Little Dubey Mahesh Maladi Analysis

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Thirty days in September has touched hearts and consciences everywhere. Sensitive and powerful without ever offending sensibilities, it manages to bring home the horror and the pain within the framework of a very identifiable mother- daughter relationship – Little Dubey Mahesh Dattani in the forum of Indian English Drama has a sustainable growth by the fusion of the avant-garde subjective approach and an agitprop objective approach. Prejudice, hypocrisy, guilt and compromise form the thematic threads of his works. Dattani, in particular, is concerned with the minorities who are forced to live a double life so as to be part of the mainstream. His recurring theme is individual struggle over societal demands or inflictions in an urban society.…show more content…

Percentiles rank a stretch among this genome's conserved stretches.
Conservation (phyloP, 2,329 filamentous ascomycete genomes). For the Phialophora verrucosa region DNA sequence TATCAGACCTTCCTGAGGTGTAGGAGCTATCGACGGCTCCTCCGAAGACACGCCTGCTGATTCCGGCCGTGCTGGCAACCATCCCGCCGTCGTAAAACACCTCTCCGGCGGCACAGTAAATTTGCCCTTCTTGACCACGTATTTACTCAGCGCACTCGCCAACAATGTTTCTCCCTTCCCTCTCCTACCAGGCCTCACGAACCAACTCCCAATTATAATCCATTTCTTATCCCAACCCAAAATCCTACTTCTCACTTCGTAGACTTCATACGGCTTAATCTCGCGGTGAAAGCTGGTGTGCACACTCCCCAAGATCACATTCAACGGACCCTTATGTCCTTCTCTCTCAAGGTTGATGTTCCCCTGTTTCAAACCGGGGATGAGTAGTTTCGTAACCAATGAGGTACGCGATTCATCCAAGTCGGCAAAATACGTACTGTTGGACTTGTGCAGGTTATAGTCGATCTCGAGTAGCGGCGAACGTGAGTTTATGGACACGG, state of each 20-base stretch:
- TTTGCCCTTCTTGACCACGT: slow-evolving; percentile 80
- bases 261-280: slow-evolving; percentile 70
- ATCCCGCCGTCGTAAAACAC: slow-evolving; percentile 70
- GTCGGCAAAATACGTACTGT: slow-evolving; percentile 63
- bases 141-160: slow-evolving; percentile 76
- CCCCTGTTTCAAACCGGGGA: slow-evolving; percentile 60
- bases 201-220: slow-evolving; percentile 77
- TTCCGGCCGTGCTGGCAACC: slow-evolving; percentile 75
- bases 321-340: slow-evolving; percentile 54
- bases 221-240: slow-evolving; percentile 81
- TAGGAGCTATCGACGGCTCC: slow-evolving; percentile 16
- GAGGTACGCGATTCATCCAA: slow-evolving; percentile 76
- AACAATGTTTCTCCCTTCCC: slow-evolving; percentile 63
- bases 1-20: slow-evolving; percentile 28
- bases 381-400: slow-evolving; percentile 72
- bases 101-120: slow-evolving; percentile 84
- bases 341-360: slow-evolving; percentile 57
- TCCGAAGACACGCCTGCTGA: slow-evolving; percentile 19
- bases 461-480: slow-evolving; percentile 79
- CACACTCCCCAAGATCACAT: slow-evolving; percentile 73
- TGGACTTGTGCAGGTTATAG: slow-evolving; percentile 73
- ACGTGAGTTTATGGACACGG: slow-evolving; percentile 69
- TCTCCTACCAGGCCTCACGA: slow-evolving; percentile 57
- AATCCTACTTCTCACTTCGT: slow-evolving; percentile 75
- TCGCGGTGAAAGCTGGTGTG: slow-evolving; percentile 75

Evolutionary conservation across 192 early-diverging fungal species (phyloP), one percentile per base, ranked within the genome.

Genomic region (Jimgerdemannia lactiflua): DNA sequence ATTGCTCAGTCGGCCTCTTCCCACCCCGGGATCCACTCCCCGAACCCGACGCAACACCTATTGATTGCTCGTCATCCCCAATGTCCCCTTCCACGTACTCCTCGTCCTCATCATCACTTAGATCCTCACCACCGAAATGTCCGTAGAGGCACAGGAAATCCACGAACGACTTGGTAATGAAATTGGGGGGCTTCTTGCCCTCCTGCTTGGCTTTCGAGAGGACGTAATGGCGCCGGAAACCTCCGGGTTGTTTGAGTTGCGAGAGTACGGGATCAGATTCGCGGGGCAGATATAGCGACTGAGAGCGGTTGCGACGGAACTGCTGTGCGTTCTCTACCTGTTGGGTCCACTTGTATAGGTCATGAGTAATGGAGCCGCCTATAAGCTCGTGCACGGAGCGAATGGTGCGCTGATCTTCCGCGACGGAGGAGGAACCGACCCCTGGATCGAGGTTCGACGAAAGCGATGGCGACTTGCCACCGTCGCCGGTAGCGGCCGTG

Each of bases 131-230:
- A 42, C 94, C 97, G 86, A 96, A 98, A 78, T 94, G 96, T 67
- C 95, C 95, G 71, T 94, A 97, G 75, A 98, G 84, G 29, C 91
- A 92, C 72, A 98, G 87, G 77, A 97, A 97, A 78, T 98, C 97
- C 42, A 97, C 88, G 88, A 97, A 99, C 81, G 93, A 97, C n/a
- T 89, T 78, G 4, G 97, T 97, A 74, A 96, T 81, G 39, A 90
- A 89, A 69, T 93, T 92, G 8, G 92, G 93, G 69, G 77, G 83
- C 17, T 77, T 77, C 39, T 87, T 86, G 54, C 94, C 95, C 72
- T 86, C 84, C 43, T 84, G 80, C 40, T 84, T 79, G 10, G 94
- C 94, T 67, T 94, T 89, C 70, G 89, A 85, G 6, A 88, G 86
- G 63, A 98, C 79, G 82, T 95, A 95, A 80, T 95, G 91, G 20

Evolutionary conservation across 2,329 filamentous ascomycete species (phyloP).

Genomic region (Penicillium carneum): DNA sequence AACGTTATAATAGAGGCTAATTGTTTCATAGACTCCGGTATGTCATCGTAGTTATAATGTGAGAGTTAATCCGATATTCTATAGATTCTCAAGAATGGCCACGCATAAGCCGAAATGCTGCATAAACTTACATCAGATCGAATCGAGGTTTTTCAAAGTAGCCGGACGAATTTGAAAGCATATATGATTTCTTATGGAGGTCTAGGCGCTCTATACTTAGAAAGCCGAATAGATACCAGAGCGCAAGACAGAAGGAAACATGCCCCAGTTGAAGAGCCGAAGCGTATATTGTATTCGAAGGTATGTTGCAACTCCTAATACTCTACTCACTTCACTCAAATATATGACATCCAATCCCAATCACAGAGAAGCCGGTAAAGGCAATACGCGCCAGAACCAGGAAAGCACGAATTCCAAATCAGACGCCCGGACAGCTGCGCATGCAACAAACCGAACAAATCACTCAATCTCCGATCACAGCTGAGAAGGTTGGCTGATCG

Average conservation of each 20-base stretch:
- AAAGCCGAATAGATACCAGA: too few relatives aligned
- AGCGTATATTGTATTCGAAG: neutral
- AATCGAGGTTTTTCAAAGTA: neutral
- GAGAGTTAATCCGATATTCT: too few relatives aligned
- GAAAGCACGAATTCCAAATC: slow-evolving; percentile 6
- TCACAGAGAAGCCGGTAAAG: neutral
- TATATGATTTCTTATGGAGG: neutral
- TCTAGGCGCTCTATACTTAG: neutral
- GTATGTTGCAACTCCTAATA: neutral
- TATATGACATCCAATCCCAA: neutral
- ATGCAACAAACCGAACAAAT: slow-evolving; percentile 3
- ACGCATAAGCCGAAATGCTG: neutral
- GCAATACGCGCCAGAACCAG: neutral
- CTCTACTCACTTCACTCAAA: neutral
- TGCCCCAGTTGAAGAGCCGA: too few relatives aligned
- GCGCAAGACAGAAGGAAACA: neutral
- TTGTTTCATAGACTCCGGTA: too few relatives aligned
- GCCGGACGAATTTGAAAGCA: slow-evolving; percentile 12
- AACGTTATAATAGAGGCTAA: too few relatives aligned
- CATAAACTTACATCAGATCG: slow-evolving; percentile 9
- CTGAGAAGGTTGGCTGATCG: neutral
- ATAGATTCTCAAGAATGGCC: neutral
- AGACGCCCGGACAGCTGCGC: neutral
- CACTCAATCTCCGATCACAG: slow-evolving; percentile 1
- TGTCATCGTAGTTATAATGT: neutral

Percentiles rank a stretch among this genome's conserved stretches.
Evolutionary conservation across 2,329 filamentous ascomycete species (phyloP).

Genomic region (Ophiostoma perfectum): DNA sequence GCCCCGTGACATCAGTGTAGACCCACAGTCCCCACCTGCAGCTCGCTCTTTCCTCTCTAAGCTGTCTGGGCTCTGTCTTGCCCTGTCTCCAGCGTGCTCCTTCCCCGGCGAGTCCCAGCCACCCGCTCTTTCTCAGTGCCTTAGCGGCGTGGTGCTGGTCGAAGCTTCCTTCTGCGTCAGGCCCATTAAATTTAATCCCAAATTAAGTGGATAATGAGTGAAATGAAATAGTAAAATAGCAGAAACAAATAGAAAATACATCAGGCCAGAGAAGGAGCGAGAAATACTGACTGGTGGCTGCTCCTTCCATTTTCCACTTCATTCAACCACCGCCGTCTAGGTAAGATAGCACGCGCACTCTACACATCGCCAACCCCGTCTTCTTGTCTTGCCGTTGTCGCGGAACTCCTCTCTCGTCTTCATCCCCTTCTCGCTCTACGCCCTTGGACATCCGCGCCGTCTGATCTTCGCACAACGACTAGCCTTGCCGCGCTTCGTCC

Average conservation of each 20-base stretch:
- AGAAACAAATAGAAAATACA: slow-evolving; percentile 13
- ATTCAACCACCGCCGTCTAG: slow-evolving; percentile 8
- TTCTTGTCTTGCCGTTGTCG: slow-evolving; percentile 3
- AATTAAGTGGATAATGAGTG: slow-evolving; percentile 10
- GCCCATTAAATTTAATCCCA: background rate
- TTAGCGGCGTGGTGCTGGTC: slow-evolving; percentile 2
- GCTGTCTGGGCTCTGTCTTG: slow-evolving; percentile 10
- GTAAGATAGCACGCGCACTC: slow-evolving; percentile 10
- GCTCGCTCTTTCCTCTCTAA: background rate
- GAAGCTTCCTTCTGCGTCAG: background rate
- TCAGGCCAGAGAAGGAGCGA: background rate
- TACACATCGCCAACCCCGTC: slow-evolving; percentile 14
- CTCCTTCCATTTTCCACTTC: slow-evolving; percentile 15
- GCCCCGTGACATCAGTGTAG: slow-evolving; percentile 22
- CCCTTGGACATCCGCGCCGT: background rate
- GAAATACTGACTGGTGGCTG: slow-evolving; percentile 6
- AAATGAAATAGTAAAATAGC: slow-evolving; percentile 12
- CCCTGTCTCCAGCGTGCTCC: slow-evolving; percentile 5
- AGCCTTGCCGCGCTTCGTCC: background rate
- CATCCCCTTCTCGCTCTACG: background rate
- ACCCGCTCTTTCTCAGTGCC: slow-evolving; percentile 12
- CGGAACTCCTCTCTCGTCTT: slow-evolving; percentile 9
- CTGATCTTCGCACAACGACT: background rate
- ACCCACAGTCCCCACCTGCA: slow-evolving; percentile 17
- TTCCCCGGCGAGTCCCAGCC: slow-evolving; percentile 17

The psycho-neurotic behavior of the protagonists is the result of buried hatred, pain and the sense of betrayal that torments her. She stops trusting her own feelings because no one acknowledges or hears her agony. The agony makes her learn not to feel. This strong, lonely, desperate child learns to give up the senses. As she grows older she gets stronger. The pain still lurks, but it’s easier to pretend it is not there than to acknowledge the horrors she has buried in the deepest parts of her mind. Later, she drifts from one affair to another, none lasting beyond thirty days. Her self-destructive flight comes to an end with Deepak, who is determined to marry her. Mala narrates her story with full confidence to the counselor, and in so doing she confronts her horrid past and redefines her present. Finally, the mute mother Shanta also opens out her staunched past of helplessness and discovers her inner strength. The telling in either case is seen as a metaphor for personal healing, and what seen like compelling reasons for suppression are presented as social hypocrisy that stunts the development of the
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